The decolorization experiments were performed under same standard conditions: bottles with 100 ml of sugar liquor (ICU = 1100~1360), temperature of 80℃, contact time = 15 min, and carbon dose (CD) per bottle = 0.1 up to 1.0 g. Obtained data are presented as: (a) filtrate color in ICU, and (b) degree of color removal in percent (%R), as function of carbon dose (CD) (Figs. 3 and 4). A decolorizing carbon (N), available in the factory, was tested under the same conditions for the sake of comparison. Table 3 gives
collective data for the activated carbons at selected CD values, and compared to
Starting with factory-grade raw sugar syrup with color intensity of 1120~1360 (ICU), we obtained a successive decrease in color (ICU), and increase in %R, as function of carbon dose mixed with the hot liquor. Optimum liquor color attained values (at maximum CD = 1.0 g) ranged between 553 and 252 ICU, corresponding to removal capacity of R =55 up to 77%. Such values appear to be much lower than decolorization by carbon N whose color appears at CD 1.0 g as 95 (ICU) and R = 91%. Relative color removal capacity of our carbons (Rel R) appears as 0.6 up to 0.84, at the optimum carbon dose of 1.0 g/100 ml. This might anticipate that in order to reach acceptable color around 100 ICU, and color removal of 90%, higher carbon doses should be required. Interpolated values of CD to attain comparable values were estimated by approximate extrapolation, are found to vary from 1.52 up to 2.32 g/100 ml. The lowest efficiency belong to carbon 40/400℃, whereas the best decolorization carbon is the CR 50/450℃, this is confirmed by Rel R = 0.84 and recommended CD of 1.5 g/100 ml (Table 4). Thus, a laboratory prepared activated carbon from
Comparative %R of Activated Carbons as Compared to Commercial Decolorizing Carbon NORIT (Rel R)
common reed by 50% P (450℃) seem to be a promising decolorizing carbon useful in refining factory-colored sugar liquor to get acceptable refined sugar suitable for the next crystallization process.
The two processing factors considered here were: the impregnant strength (v/v% H3PO4) and the heat treatment temperature (HTT). Their consequent effect on the decolorization capacity towards sugar liquor is important in order to optimize the conditions of preparation for this specific purpose and to assess the feasibility of local common reed as
a prospective raw material for production of adsorbing carbon. Fig. 5 displays a correlation between maximum decolorization capacity for sugar liquor and the two variables of carbon preparation. Thus, raising the HTT (Fig. 5(a)) seems to inflict very small promotion in % R, especially at 30 and 40% P. At the highest activant concentration of 50%P, a temperature of 450℃ appears as the most effective with %R = 77%. On the other hand, Fig. 5(b) displays that raising the % P enhances, generally, %R the strong effect appears at 450℃. Pyrolysis at 400℃ does not show a regular effect on % R whereas a drop followed by a raise at the highest activant concentration occurs. Generally, the color removal capacity for sugar liquor appears to be a function of % P, although a moderate HTT of 450℃ seems to be appropriate.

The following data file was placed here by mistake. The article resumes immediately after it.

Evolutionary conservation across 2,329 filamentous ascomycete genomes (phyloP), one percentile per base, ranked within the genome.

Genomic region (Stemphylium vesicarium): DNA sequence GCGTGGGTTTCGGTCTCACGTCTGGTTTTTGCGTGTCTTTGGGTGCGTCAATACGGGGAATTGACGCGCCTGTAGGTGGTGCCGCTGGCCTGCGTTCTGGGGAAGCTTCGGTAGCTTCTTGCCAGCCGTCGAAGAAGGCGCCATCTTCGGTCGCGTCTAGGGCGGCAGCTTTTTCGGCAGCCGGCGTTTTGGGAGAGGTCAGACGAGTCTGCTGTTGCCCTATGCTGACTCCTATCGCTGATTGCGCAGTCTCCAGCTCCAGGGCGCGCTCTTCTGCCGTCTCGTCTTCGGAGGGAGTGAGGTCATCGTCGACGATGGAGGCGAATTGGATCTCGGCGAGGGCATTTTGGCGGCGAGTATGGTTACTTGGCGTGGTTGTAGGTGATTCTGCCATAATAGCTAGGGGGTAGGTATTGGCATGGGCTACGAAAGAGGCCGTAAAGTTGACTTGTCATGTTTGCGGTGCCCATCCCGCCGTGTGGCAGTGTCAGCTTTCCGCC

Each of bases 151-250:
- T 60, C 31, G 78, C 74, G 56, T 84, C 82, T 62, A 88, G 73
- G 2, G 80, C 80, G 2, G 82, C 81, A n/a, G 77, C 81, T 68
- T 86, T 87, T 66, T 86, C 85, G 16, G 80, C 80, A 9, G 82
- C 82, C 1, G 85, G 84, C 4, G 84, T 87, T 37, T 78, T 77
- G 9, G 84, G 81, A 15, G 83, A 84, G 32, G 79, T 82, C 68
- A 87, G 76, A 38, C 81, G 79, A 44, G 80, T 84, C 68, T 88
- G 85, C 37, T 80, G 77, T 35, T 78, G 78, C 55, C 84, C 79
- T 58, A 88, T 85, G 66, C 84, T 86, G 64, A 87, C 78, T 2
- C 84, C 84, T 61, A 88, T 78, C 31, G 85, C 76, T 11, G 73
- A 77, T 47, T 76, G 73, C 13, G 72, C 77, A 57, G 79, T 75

In order to understand the cause of difference, Table (5) collects some characteristics of C-N as compared to the best decolorizing carbon (CR 50/450℃). The most striking difference appears at the low carbon doses, between 0.1 and 0.5, where the commercial carbon achieves distinguished decolorization capacity (from around 6 to 1.5 fold higher). At a maximum carbon dose of 1.0 g/100 ml liquor, the two
carbons approach each other where the laboratory-prepared activated carbon AC attains 84% the capacity of carbon N. Searching for the origin of this difference between the physico-chemical and textural properties reveals the following: (1) both carbons measured same total SA (~600 m2/g), however the external (or non-microporous) SA of N is around 5- times higher than carbon CR 50/450 (viz 165 and 35 m2/g, respectively). Micropore SA and PV are much lower in carbon N (viz 448 and 570 m2/g, and 0.218 and 0.274 cm3/g) (3) degree of mesoporosity (Sme/St and Vme/Vp) is clearly higher in N than in (CR 50/450) viz 27 vs. 6, and 48 vs. 19%, respectively. It appears, thus that the developed mesoporosity character in the technical decolorizing carbon promote its color removal capacity, as an essential property for this process. Other properties may bring about minor effects, such as the low ash content and relatively higher slurry pH (Table 5). Extrapolation of the decolorization curves proved that to attain the commercial capacity, 1.5 g/100 ml liquor is needed to achieve the removal capacity of N (to reach an ICU of 100, or 90% R) (Table 6). Nevertheless, this amount will over compensate by far the much higher price of the imported carbon, as the hereby derived product is locally obtained from a cheap copious undesirable feedstock under a cost-effective activation process.
Comparison of Some Characteristics of Carbon-N to Those of Carbon (50 ~ 450℃)
Change in Liquor Properties at Decolorization with 1.0 g/100 ml Liquor and Interpolated Carbon Doses to Attain ICU=100 or 90% Removal (R)
Common reed (